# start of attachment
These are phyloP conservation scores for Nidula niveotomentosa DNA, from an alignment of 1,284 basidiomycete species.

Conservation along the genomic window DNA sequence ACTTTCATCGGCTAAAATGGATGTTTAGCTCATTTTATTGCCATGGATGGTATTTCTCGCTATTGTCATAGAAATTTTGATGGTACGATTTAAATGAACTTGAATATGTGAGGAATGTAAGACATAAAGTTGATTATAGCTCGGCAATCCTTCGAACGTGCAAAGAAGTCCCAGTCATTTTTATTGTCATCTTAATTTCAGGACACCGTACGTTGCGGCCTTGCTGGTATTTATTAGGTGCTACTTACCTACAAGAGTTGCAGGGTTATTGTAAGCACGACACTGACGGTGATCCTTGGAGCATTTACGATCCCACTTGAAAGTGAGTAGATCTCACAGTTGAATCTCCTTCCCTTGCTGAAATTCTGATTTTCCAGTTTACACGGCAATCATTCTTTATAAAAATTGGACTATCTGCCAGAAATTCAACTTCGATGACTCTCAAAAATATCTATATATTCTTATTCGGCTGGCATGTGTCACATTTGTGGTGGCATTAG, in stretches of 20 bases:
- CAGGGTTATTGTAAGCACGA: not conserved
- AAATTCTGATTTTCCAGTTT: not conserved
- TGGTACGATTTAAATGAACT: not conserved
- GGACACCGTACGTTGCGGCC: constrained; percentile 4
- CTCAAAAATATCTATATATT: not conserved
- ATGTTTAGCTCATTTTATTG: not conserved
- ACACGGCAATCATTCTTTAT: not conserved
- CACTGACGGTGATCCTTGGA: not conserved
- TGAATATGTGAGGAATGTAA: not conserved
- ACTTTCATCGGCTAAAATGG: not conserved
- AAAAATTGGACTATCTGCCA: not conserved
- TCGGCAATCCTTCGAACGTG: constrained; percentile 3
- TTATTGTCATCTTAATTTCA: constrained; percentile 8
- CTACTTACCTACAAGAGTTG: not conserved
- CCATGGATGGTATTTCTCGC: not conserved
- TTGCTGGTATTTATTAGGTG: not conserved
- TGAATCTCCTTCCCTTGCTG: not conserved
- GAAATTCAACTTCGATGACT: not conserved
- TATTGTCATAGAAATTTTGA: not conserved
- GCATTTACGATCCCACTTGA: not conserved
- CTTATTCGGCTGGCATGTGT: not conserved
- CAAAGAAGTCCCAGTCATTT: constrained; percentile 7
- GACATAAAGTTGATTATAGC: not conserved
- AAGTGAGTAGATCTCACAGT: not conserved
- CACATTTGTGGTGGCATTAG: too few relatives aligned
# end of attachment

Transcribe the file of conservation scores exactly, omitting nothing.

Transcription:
These are phyloP conservation scores for Nidula niveotomentosa DNA, from an alignment of 1,284 basidiomycete species.

Conservation along the genomic window DNA sequence ACTTTCATCGGCTAAAATGGATGTTTAGCTCATTTTATTGCCATGGATGGTATTTCTCGCTATTGTCATAGAAATTTTGATGGTACGATTTAAATGAACTTGAATATGTGAGGAATGTAAGACATAAAGTTGATTATAGCTCGGCAATCCTTCGAACGTGCAAAGAAGTCCCAGTCATTTTTATTGTCATCTTAATTTCAGGACACCGTACGTTGCGGCCTTGCTGGTATTTATTAGGTGCTACTTACCTACAAGAGTTGCAGGGTTATTGTAAGCACGACACTGACGGTGATCCTTGGAGCATTTACGATCCCACTTGAAAGTGAGTAGATCTCACAGTTGAATCTCCTTCCCTTGCTGAAATTCTGATTTTCCAGTTTACACGGCAATCATTCTTTATAAAAATTGGACTATCTGCCAGAAATTCAACTTCGATGACTCTCAAAAATATCTATATATTCTTATTCGGCTGGCATGTGTCACATTTGTGGTGGCATTAG, in stretches of 20 bases:
- CAGGGTTATTGTAAGCACGA: not conserved
- AAATTCTGATTTTCCAGTTT: not conserved
- TGGTACGATTTAAATGAACT: not conserved
- GGACACCGTACGTTGCGGCC: constrained; percentile 4
- CTCAAAAATATCTATATATT: not conserved
- ATGTTTAGCTCATTTTATTG: not conserved
- ACACGGCAATCATTCTTTAT: not conserved
- CACTGACGGTGATCCTTGGA: not conserved
- TGAATATGTGAGGAATGTAA: not conserved
- ACTTTCATCGGCTAAAATGG: not conserved
- AAAAATTGGACTATCTGCCA: not conserved
- TCGGCAATCCTTCGAACGTG: constrained; percentile 3
- TTATTGTCATCTTAATTTCA: constrained; percentile 8
- CTACTTACCTACAAGAGTTG: not conserved
- CCATGGATGGTATTTCTCGC: not conserved
- TTGCTGGTATTTATTAGGTG: not conserved
- TGAATCTCCTTCCCTTGCTG: not conserved
- GAAATTCAACTTCGATGACT: not conserved
- TATTGTCATAGAAATTTTGA: not conserved
- GCATTTACGATCCCACTTGA: not conserved
- CTTATTCGGCTGGCATGTGT: not conserved
- CAAAGAAGTCCCAGTCATTT: constrained; percentile 7
- GACATAAAGTTGATTATAGC: not conserved
- AAGTGAGTAGATCTCACAGT: not conserved
- CACATTTGTGGTGGCATTAG: too few relatives aligned